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The Retail Industry Leaders Association (RILA) has filed a pair of lawsuits to challenge laws that would require retailers of a certain size – in most cases, Wal-Mart - to spend a specific amount of money on health care for employees or face fines.

The suits challenge existing laws covering the state of Maryland and in Suffolk, County, New York.

The Maryland law, which became law over the veto of the governor and despite enormous lobbying on the part of Wal-Mart, says that companies with more than 10,000 employees in the state must spend the at least eight percent of their total payroll cost on health care. If they don’t meet that threshold, they are then fined an equivalent amount, which is put into the state Medicaid fund.

The Suffolk County law is similar to the Maryland statute.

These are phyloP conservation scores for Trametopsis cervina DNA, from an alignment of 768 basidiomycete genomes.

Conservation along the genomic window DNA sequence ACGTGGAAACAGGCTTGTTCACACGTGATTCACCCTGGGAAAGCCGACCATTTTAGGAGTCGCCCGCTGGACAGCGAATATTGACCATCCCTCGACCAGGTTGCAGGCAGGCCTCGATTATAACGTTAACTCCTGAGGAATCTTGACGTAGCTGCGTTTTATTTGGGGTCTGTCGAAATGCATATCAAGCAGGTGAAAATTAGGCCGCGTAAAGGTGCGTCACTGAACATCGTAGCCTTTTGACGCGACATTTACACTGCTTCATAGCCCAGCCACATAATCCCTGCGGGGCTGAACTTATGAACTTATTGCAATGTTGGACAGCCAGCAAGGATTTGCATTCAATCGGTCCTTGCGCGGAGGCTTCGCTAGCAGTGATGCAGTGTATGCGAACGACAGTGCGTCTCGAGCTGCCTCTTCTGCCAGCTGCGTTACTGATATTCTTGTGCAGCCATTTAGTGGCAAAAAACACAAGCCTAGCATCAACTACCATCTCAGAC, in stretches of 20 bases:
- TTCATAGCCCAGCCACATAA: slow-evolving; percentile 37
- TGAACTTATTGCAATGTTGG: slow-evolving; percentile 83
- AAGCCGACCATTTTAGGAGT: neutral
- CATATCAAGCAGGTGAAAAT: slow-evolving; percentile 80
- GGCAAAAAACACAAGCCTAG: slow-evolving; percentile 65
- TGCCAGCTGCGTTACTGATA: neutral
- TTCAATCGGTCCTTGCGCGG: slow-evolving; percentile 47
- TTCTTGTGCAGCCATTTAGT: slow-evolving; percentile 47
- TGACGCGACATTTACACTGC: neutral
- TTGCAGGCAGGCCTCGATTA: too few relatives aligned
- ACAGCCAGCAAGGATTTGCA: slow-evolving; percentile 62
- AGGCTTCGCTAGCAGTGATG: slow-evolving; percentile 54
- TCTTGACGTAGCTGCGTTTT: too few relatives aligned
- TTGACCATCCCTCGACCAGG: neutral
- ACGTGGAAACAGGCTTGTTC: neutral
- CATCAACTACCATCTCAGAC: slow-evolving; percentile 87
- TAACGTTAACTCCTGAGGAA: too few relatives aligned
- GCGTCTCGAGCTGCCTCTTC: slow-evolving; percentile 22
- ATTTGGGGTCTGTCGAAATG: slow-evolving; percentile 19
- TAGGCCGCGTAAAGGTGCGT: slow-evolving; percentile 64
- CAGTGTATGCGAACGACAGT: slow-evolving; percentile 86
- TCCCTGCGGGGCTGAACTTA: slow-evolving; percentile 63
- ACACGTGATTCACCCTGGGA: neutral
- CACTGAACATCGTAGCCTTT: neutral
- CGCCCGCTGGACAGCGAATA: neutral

The reasoning behind the law is that employees not provided with ample and affordable health insurance by their employers are then forced to seek medical assistance at the public trough, and that in essence, taxpayers are underwriting health coverage for Wal-Mart employees.

Wal-Mart has consistently debated that interpretation of its health care policies. Now, with these lawsuits, it has the backing of a major trade association.

"We all agree that access to health care is vital, but these spending mandates will drive away business and discourage job creation," Bradbury H. Anderson, chairman of the association and chief executive of Best Buy, said in a statement.
KC's View:
We are sort of conflicted on this one. We hate the idea of these kinds of government mandates, even though for it to have any kind of impact on us we’d have to either move to Maryland or Long Island and hire 9,999 employees – which probably isn’t happening anytime soon.

On the other hand, if our tax dollars are being used to help cover medical care for people with jobs who simply cannot afford to get insurance through their company, then we have a problem.